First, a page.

The Sunday Pleasure Book (Gardner, Darton & Co., 2/6), will afford special interests and pleasures for many a Sunday. There are outlines to colour, pictures wanting words, scripture characters, houses, palaces, plants, trees of the Bible, texts to colour, and much besides.

Agathos: The Rocky Island, by Samuel Wilberforce, D.D. (Seeley 1/6). It was a happy thought to bring out once again Bishop Wilberforce's well-known allegory. We of an older generation have had the deep waters stirred within us by this beautiful story. The author's preface is especially interesting to parents:—"The following allegories and stores have been actually related by the author to his children on successive Sunday evenings. He began the practice with the earnest desire of combining some sort of occupation suitable to the Lord's Day, with something which might amuse his little ones. Few parents can, he thinks, have failed to feel the want which he would here hope in some measure to supply."

The Bertrams of Ladywell, by B. Marchand (Wells, Gardner, Darton, 2/-). Sarah Beaufort Bertram, aged eleven, writes the story of how she and her brother and sisters "try to do good" at Ladywell, their house in the country. Pleasant reading.

The Cape Cousins, by E.M. Green (Wells, Gardner, 2/-). Molly goes out to visit her Cape cousins at the Residency, and Molly's experiences in surroundings interesting to everyone just now form very good reading.

The Noisy Years, by Mabel Dearmer (Smith, Elder, 6/-). Mrs. Dearmer has a gift of delicate irony worthy of Jane Austen, and that is why she has been able to write a book for parents which is also a story book for children, who have, happily, no perception of irony. The first part is said to be for parents only, but we believe children would read it in good faith and would not perceive that the mother in the story was brought to book for letting her little boys become enamoured of the Salvation Army and of Rome, as the tastes of their nurses chanced to fall. Nor would they see that the Kindergarten Transition School, with its system and its object lessons, and its Miss MacTavish, who scorned books and got all the learning out of her own head, who also scorned Adam and Eve and Abraham, and was modern and instructive, and gave "lovely lessons," is also being laughed at a little. There is nothing better in the book than the description of how the helpless and charming young mother has discovered for her by a friend the school "good enough for them." "It's so delightful, a sort of extension of the kindergarten system, if you know what that is"; and then—she superintends their "preparation"! Toby, the younger of the little boys, is a delicately sketched character, sensitive, imaginative, loving and very truthful, notwithstanding his inventions re how the world was made. And in the second part he is sent to Great Aunt Maria, who begins with the notion that the little boy has to be taught to speak the truth. Most of us can be made to look as if we were lying by the person who believes that we are doing so, and poor little Toby fell into many such snares and went through troubled waters till his "pet-lamb, tulip" mother came to fetch him away. Then comes part three, "In Green Fields", where the children have a good time with bad days now and then. Every page shows delicate observation of children, and a sense of the two things few of us comprehend—the illimitable ignorance of children and their unlimited Ithuriel-like intelligence. Mrs. Dearmer's sermons will go home because she does not preach them.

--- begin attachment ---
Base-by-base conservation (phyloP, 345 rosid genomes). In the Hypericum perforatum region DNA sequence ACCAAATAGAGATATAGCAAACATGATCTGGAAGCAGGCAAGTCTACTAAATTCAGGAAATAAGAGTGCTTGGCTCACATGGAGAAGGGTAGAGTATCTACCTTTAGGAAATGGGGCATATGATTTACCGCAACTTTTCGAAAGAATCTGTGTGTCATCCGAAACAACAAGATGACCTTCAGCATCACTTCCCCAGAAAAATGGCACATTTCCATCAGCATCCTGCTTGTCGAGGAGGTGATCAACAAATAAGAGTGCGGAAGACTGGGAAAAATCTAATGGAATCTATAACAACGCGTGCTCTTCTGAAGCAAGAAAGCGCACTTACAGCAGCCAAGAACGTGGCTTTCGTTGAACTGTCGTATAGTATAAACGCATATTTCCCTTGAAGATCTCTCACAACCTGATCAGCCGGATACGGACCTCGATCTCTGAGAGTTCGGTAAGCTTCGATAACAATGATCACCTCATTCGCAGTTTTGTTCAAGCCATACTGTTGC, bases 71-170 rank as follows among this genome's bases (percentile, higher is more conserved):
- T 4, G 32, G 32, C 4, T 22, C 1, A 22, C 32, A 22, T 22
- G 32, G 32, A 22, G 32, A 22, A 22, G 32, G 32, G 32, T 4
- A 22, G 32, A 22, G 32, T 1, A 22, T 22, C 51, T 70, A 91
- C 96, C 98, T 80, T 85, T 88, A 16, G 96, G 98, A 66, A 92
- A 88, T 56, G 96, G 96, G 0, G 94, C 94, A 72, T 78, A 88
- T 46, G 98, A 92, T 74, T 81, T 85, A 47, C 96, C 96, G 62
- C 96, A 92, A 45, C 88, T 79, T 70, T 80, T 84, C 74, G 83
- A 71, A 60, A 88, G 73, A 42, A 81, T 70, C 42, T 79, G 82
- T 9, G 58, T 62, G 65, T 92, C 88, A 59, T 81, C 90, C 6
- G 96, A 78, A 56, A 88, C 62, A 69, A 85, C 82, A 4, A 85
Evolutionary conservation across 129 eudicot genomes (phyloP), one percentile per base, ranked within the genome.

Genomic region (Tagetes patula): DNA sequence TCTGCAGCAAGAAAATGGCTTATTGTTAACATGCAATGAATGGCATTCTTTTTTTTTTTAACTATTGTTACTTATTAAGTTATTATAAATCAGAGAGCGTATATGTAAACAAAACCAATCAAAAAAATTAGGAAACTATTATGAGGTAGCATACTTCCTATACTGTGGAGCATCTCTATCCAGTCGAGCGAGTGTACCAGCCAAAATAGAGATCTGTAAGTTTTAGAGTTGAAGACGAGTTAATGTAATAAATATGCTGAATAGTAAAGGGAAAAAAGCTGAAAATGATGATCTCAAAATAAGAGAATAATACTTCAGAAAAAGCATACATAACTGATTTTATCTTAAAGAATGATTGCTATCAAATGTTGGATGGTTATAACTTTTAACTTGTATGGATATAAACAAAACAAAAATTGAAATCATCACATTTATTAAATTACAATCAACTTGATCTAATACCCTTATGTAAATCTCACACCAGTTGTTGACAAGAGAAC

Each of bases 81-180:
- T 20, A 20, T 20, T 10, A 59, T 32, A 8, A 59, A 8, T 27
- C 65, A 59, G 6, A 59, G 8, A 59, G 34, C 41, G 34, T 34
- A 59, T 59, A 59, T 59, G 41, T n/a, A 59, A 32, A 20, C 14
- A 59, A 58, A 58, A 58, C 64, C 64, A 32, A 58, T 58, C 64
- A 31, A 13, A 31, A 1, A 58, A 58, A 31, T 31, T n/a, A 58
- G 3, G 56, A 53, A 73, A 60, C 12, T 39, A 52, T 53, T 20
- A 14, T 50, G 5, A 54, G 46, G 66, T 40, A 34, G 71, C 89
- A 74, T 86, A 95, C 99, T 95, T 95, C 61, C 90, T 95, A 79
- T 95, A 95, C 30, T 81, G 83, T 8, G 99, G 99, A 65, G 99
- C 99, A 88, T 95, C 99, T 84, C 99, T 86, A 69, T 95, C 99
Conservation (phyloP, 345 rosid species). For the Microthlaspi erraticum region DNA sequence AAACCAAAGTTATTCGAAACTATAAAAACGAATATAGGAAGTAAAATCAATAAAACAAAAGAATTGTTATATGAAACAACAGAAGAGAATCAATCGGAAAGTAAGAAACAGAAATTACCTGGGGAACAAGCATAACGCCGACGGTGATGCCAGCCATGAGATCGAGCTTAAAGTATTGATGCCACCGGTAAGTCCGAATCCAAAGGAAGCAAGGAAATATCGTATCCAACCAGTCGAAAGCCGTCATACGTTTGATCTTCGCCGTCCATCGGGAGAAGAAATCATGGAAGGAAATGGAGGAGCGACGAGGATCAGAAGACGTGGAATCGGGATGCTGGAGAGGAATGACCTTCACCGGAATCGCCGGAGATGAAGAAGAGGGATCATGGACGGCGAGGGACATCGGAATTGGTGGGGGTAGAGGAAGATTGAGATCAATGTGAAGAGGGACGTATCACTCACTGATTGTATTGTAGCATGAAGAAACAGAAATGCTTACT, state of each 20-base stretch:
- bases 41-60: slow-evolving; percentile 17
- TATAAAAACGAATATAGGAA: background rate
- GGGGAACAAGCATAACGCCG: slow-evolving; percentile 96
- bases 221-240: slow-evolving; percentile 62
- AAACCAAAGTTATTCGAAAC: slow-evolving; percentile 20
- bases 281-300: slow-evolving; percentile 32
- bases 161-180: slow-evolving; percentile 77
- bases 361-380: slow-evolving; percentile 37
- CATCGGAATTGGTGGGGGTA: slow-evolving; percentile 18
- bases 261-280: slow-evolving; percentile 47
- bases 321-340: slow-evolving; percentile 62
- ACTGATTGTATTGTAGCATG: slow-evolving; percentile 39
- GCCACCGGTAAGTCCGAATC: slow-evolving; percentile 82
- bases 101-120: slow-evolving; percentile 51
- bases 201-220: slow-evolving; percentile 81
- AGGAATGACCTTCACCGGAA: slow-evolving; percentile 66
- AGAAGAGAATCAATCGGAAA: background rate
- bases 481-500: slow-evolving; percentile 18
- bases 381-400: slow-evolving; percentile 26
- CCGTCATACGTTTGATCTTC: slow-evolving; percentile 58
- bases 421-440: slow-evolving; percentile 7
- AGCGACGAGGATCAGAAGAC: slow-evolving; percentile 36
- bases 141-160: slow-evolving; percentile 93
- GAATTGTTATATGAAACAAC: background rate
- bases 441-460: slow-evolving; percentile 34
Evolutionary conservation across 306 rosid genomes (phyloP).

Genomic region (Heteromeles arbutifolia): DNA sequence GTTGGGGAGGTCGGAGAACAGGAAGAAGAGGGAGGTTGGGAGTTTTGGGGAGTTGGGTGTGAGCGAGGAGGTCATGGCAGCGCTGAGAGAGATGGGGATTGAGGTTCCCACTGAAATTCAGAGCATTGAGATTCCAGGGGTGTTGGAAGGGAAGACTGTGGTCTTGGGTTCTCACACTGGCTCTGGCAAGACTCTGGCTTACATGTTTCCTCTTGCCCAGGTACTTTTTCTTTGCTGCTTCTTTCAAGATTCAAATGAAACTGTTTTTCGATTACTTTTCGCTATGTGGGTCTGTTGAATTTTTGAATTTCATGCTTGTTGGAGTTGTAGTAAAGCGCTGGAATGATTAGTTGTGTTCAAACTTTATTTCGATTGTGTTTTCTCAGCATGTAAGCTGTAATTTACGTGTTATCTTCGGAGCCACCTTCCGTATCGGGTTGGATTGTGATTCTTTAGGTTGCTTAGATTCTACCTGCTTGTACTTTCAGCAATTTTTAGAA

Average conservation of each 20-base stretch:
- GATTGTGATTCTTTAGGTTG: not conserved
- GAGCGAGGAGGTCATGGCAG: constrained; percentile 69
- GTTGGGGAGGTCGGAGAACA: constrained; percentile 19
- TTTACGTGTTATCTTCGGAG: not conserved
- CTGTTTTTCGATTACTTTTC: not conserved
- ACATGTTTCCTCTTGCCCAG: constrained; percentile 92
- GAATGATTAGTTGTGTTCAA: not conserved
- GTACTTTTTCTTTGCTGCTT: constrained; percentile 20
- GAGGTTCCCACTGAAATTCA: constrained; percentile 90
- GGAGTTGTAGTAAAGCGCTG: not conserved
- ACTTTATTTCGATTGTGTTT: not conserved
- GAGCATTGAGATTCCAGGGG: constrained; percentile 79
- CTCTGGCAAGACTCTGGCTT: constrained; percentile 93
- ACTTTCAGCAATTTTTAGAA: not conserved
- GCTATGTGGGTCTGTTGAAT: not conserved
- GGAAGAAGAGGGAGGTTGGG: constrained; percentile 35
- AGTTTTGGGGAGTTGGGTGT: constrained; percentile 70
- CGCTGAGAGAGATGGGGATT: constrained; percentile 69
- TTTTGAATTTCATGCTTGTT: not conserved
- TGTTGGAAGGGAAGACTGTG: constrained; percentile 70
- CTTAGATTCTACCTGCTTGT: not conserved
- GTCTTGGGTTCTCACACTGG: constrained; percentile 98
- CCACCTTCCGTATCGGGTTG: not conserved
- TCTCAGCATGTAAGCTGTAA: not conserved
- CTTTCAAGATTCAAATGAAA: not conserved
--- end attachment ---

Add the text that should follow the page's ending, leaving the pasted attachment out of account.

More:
Bells Miniature Series of Painters—Hogarth and Gainsborough (1/—net, each). We gladly welcome two more volumes of this useful little series. Each volume has eight excellent illustrations, a list of the painter's chief works, and where each is to be seen, and a bibliography. The art criticisms in each case seem to us sound and helpful, and the story of the life is brightly told.

The Master of Ballantrae, by R.L. Stevenson; edited, with notes, by R. Cartwright (Cassell & Co.) This is an excellent example of how not to introduce a classic. The introduction tells us how to read "the Master," gives us the dramatis personæ and a sketch of the plot, with remarks upon the language, style, and incidents which should save the reader the trouble of thinking; not but that these remarks contain some valuable criticism, but that to our thinking a book should be allowed its own chance with the reader. Neither should it be explained to him that "romantical" means romantic, and that "cadet" is a "younger son," that "ribaldry" is "obscene language," and that "imminent" means "threatening," and so on for some sixteen closely printed columns. The type is bad, and the page uninviting.

(Dent & Co., 5/-). The Knight of La Mancha is always welcome, but this edition has special claims on our attention. "The present edition," the editor tells us "is one specially adapted for young people," the lengthy disquisitions on Knight Errantry, on the classics, etc., have been omitted, and, a fact for which we are especially thankful, some of the coarser passages have been excised. But the Knight and Sancho Panza, Rozinante and Dapple, the ineffable Dulcinea, the Barber and the Curate, the brisk movement of Sixteenth Century life with the grotesque and magnanimous annotations and interpretations of the Errant Knight, these things glide by in living pictures never to be forgotten. Type and paper are inviting, and the pictures are in character, many of them spirited and entertaining.